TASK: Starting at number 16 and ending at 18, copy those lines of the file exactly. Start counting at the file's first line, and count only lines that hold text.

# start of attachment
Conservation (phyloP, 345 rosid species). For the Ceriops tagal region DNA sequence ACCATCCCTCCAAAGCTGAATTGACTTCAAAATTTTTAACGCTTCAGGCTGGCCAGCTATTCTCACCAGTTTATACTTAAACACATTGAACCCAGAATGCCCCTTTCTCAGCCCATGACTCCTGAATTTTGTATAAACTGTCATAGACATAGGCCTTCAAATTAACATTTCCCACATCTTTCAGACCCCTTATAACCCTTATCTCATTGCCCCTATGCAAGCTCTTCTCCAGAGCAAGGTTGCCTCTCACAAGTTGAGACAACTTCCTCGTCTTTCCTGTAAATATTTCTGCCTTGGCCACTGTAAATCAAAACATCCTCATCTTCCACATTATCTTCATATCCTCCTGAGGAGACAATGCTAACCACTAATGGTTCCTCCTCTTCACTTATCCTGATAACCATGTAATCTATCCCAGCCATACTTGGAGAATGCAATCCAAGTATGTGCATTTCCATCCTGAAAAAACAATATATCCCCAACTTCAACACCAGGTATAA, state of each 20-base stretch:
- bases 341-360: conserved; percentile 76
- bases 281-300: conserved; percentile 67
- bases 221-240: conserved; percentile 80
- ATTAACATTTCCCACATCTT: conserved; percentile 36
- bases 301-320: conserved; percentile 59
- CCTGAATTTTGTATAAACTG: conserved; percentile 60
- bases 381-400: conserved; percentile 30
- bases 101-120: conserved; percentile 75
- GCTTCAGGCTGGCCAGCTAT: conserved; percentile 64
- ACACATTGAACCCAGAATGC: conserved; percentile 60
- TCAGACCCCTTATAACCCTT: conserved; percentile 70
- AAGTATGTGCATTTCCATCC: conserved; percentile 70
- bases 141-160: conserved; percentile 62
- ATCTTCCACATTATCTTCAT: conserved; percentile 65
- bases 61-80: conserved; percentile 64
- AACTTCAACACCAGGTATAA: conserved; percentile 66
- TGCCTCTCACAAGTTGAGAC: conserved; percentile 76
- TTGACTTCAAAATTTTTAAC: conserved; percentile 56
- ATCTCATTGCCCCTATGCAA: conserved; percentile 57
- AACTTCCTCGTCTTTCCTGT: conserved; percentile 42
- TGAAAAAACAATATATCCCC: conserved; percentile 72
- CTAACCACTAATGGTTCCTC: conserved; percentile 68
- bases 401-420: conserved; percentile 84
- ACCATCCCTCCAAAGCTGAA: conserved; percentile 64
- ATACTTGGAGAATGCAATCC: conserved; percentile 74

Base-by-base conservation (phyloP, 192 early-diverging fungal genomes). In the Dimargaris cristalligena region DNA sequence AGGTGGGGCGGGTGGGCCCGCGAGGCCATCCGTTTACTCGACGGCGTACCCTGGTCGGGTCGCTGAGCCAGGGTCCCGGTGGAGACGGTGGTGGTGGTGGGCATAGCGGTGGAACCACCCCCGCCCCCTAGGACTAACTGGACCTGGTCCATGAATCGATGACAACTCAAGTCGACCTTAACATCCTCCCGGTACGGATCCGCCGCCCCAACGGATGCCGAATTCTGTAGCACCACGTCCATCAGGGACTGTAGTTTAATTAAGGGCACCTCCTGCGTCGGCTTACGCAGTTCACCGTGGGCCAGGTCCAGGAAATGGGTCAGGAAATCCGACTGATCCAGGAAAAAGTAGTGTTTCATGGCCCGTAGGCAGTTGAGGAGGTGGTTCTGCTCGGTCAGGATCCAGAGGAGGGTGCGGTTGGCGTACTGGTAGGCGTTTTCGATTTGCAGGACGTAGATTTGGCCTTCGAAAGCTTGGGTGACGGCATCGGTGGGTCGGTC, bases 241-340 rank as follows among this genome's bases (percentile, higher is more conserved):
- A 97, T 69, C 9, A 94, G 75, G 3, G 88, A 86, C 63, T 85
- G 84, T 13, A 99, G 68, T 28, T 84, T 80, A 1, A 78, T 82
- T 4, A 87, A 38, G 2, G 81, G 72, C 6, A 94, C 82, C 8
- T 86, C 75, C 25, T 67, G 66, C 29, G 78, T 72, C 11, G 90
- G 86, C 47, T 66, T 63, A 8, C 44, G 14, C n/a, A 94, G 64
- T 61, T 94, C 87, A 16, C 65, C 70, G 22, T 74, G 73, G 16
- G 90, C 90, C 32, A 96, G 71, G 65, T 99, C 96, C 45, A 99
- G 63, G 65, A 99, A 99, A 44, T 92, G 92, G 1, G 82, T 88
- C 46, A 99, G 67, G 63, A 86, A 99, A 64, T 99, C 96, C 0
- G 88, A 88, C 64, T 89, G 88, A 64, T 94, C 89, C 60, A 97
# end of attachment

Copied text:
- bases 61-80: conserved; percentile 64
- AACTTCAACACCAGGTATAA: conserved; percentile 66
- TGCCTCTCACAAGTTGAGAC: conserved; percentile 76